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Coronation pledge: Read the full text of updated ‘pledge of allegiance’ to Charles after backlash

The full text of the updated pledge of allegiance to King Charles at the coronation on Saturday 6 May was shared ahead of the ceremony.

Lambeth Palace and Buckingham Palace confirmed that the controversial wording in the pledge, or “Homage of the People”, had been changed at the king’s request.

Last week, members of the public watching the ceremony were invited to “cry out and swear allegiance” to Britain’s new king during the crowning ceremony at Westminster Abbey.

Follow live updates, as Charles and Camilla take their oaths as King and Queen Consort, here.

According to the liturgy, or the words and actions of the coronation service, the Archbishop of Canterbury was going to “call persons of goodwill in The United Kingdom of Great Britain and Northern Ireland, and of the other Realms and the Territories to make their homage, in heart and voice, to their undoubted King, defender of all”.

The old order of service read: “All who so desire, in the Abbey, and elsewhere, say together:

“All: I swear that I will pay true allegiance to Your Majesty, and to your heirs and successors according to law. So help me God.”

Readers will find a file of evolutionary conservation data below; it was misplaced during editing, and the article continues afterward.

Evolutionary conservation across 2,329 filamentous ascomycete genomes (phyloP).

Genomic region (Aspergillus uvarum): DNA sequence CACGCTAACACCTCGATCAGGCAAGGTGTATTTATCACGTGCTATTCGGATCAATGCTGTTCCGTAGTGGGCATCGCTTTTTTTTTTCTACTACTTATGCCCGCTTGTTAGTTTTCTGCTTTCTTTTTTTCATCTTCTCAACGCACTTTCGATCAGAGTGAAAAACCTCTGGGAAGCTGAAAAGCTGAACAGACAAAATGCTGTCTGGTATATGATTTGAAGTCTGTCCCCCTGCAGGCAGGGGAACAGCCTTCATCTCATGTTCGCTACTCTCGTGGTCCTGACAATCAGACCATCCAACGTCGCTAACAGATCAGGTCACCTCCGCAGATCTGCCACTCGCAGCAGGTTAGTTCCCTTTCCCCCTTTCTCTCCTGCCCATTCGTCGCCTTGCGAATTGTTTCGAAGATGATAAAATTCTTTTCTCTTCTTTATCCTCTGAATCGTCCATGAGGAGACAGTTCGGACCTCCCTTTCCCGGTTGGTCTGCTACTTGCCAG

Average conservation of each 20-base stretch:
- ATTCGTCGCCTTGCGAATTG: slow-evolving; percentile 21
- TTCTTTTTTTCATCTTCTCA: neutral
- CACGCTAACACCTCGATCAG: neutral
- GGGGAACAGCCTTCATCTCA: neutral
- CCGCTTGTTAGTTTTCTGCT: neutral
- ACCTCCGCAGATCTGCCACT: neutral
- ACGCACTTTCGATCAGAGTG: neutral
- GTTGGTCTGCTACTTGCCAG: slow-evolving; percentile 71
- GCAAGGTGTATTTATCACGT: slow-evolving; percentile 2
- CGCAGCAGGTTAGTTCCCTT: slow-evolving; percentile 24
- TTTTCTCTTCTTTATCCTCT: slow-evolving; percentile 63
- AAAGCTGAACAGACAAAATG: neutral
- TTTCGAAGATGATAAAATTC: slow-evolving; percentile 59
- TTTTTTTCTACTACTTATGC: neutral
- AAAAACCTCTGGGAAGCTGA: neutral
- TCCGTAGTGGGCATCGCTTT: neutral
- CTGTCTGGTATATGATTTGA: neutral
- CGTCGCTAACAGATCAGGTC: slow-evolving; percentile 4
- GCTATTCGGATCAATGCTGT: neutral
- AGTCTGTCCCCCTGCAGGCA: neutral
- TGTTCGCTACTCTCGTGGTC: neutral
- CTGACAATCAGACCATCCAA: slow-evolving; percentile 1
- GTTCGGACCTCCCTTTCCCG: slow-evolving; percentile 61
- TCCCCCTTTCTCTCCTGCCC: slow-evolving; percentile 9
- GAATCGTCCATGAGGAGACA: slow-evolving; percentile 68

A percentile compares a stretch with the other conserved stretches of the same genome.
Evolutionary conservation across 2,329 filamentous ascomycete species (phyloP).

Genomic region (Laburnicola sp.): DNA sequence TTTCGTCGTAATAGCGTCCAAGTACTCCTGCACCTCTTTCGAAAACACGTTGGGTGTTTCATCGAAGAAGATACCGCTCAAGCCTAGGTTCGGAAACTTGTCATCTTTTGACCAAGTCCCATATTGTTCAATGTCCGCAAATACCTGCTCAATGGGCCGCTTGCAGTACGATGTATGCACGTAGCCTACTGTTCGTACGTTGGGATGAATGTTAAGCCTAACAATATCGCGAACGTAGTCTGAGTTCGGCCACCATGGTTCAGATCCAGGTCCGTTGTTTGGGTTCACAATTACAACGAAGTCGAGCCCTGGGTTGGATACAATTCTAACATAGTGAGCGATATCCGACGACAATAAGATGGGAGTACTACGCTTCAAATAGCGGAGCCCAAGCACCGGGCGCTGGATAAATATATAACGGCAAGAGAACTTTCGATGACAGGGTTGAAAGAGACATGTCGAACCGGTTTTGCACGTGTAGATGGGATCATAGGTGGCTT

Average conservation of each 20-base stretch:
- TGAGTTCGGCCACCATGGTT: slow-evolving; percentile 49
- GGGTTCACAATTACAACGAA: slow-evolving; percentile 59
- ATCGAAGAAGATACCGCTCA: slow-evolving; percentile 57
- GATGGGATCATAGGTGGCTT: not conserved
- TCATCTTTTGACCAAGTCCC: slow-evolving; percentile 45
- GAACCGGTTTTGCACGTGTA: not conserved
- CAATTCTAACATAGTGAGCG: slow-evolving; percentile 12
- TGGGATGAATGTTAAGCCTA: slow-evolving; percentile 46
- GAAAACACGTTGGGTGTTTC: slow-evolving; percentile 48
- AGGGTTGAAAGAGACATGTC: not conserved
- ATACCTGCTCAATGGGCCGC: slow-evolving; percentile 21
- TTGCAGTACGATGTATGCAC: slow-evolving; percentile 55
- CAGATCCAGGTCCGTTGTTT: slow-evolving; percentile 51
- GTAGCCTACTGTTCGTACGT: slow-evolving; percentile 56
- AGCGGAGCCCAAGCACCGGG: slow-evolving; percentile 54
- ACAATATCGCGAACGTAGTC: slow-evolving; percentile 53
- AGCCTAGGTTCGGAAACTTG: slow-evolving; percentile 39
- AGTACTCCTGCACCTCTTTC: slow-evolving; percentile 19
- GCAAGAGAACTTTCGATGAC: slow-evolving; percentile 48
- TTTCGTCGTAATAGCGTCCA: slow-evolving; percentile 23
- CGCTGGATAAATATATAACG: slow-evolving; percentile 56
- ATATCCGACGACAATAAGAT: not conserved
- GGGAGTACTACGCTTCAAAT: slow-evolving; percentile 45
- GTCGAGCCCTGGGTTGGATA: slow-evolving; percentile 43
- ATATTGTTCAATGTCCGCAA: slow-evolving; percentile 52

Late Friday (5 May), The Times reported the pledge would be updated at Charles’s request following criticism from the public and those within the royal circle.

Broadcaster Jonathan Dimbleby called the pledge an “ill-advised” decision, adding that Charles would find it “abhorrent”.

Lambeth Palace on Saturday published the revised liturgy, updated at the king’s request, on the official website.

During the coronation, the Archbishop of Canterbury will say: “I now invite those who wish to offer their support to do so with a moment of private reflection, by joining in saying ‘God save King Charles’ at the end, or, for those with the words before them, to recite them in full.”

The pledge reads: “I swear that I will pay true allegiance to Your Majesty, and to your heirs and successors according to law. So help me God.”

It will be followed by the playing of fanfare.

Commenting on the decision to change the pledge at the last-minute, a spokesperson for Lambeth Palace told The Guardian it was “always an invitation rather than an expectation”.

The decision to change the wording “reflects the collaborative approach that has been taken throughout the coronation planning”, the spokesperson added.

Follow live updates, as Charles and Camilla take their oaths as King and Queen Consort, here.